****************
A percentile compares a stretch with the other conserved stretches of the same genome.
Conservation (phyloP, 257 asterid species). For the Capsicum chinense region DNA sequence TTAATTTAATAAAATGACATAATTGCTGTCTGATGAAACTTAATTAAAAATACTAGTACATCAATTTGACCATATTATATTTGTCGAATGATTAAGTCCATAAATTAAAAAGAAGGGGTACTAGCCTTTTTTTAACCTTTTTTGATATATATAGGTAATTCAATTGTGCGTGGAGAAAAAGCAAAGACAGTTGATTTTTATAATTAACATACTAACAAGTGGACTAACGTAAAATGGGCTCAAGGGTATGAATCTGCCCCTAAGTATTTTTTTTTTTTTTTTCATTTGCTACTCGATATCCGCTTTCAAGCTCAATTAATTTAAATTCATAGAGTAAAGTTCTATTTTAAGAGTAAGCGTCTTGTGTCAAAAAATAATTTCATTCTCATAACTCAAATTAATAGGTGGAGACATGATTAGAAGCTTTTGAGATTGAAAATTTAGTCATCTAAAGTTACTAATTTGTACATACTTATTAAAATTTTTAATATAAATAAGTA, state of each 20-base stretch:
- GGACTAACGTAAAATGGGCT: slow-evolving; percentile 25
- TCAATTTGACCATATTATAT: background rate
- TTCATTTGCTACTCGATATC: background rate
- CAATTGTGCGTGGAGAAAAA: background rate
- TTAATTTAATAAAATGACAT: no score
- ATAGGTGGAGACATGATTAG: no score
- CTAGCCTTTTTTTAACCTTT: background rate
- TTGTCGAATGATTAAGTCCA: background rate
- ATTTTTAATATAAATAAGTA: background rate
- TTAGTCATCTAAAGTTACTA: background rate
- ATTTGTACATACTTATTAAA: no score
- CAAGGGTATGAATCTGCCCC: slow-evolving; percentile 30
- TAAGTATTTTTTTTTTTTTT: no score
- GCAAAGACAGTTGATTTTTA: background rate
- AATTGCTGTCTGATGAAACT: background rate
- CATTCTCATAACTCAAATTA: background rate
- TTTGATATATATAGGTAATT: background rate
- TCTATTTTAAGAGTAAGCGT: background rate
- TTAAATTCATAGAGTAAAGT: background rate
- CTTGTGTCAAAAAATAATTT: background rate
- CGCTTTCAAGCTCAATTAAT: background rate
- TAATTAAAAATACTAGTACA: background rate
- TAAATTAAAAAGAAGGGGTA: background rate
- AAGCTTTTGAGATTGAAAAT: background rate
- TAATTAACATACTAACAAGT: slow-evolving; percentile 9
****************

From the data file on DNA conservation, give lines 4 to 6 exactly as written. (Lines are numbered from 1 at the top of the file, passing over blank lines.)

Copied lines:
- TCAATTTGACCATATTATAT: background rate
- TTCATTTGCTACTCGATATC: background rate
- CAATTGTGCGTGGAGAAAAA: background rate